Ron Wilson Likes to Give His Players a Little “Extra Incentive”
We don’t write a lot about hockey here at the Deuce, but when you see a story as dumb as this, it deserves degradation. Ron Wilson, in the midst of a terrible season with the Toronto Maple Leafs, put $600 “on the board” for the player who scored the game-winning goal in Tuesday night’s game. Why $600? Well, Wilson was attempting to win his 600th game, becoming only the 6th coach in NHL history to do so.
(There are a lot of 6′s in this story. This makes me think of the devil, which leads me to exorcisms, which leads me to ‘The Rite,” the new Anthony Hopkins movie. I saw the preview for that movie when I went to see “True Grit,” and… I might have “forgotten” to turn the TV off before I went to bed that night. Damn, that looks scary. You know what movie will also give me nightmares? ”The Green Hornet” but only because I’ll feel awful for the millions of dollars spent on that movie that could have gone to poor people. “Daredevil” may have finally met its match for worst superhero movie. What, you don’t care? Its a freakin’ hockey article, cut me a break here).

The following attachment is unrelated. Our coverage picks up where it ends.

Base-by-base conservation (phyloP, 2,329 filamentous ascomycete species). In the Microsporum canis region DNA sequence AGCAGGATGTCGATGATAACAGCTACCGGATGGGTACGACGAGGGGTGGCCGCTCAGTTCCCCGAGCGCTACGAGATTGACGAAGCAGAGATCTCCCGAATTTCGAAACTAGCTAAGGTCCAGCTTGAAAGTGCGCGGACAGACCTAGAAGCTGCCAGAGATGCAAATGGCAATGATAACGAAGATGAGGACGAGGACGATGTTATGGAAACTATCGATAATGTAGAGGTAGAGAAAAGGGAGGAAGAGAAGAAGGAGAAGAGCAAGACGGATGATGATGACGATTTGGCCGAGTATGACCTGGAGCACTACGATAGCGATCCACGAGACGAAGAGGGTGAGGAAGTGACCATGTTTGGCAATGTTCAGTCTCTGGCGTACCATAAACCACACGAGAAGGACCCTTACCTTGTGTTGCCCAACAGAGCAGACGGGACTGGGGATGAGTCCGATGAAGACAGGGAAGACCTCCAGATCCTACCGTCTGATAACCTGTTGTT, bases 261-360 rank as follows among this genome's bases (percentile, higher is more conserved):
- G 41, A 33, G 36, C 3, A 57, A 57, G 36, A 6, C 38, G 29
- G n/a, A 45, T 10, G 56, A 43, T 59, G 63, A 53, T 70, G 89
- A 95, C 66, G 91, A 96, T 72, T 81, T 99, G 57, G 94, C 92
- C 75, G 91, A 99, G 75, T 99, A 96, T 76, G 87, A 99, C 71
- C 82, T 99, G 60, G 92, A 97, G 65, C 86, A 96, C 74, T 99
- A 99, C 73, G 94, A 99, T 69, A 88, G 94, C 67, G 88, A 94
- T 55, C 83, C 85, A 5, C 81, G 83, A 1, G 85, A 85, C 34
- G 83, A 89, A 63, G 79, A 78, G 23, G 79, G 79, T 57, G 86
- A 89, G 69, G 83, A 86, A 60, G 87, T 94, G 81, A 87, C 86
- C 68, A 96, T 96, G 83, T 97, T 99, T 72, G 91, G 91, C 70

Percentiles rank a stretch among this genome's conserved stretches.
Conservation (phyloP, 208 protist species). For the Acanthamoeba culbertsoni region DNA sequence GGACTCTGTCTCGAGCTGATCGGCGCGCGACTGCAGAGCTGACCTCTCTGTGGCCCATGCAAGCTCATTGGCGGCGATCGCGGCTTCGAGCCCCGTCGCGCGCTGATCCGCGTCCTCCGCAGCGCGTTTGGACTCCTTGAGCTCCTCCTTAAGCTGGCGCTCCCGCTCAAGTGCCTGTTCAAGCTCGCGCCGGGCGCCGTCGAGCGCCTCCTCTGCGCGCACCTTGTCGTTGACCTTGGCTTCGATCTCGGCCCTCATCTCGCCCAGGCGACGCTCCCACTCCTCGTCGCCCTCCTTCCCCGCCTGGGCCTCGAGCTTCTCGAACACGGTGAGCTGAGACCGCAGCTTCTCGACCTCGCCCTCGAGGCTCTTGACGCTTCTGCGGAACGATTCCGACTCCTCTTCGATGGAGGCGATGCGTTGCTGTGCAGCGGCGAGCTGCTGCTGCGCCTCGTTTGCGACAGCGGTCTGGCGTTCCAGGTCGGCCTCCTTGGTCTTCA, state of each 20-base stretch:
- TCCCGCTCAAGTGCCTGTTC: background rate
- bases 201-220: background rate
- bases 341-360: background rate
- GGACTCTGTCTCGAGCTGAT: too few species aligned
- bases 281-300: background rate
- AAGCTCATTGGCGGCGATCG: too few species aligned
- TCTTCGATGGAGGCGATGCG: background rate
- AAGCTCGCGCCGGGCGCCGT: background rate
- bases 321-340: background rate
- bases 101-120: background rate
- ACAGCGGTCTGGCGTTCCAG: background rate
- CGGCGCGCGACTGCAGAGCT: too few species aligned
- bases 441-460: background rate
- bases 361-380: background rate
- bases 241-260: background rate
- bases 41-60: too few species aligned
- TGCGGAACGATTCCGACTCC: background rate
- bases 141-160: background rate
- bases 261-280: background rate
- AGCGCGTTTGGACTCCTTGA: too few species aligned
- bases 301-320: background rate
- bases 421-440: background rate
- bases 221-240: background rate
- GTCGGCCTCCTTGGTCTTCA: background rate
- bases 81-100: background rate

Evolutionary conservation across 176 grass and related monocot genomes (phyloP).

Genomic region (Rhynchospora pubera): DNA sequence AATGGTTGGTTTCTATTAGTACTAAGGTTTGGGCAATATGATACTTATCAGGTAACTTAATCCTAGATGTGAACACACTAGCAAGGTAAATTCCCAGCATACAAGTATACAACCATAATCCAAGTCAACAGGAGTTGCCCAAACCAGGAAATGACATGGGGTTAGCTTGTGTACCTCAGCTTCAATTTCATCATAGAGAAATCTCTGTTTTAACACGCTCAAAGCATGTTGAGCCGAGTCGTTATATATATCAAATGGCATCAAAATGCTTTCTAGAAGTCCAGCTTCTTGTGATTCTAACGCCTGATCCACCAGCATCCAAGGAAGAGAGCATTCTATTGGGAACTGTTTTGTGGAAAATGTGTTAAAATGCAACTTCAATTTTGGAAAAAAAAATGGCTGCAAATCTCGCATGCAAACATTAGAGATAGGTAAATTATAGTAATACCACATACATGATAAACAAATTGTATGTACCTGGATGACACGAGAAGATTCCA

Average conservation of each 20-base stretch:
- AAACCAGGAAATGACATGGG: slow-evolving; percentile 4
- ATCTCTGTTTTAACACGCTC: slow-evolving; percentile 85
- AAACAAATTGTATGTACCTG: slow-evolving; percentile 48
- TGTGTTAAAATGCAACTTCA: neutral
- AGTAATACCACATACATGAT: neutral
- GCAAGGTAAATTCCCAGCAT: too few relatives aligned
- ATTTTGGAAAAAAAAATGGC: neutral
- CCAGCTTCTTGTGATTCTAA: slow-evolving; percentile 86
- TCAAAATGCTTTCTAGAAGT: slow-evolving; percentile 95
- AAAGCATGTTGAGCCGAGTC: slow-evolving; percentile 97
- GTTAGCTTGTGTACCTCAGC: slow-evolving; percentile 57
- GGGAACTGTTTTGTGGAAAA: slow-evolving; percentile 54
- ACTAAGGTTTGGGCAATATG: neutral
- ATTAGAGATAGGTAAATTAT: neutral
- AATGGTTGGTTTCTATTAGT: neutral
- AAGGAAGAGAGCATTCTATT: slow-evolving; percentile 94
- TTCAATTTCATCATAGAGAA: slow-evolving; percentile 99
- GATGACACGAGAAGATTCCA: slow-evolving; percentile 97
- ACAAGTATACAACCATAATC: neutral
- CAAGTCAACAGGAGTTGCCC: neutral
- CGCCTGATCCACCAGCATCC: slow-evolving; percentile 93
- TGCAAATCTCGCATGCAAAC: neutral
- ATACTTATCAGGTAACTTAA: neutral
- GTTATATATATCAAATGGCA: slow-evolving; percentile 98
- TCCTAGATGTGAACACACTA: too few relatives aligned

Anyways, Wilson wanted to become only the 6th coach in NHL history to win 600 games so he offered $600 to the player who scored the winning goal in that night’s game against San Jose (who Wilson also used to coach). Toronto won the game 4-2 with Carl Gunnarsson scoring the game winner. Carl got his $600. Now the NHL says a fine is coming.
This is stupid. I understand the collective bargaining agreement might prohibit these things, but a coach putting money on the board isn’t an endeavour to circumvent salary cap limitations — it’s an attempt to build a little camaraderie during a miserable season. Secondly, I have a hard time believing this is the first time a coach has ever done this — why is the NHL going after them now? Especially when the motivation for the reward is related to a piece of NHL history. Thirdly, I don’t care whether they earn the NHL rookie scale or not, $600 is nothing to a professional athlete, even if they’re professional hockey players playing in a struggling league. Judging by the gold Rollie Ron Wilson is rocking in the pick above, these guys probably do OK for themselves. So NHL, instead of trying to replicate the corporate boredom of the NFL, maybe it’d behoove you to be more like the NCAA: enforce only the rules you want — it’s way easier.
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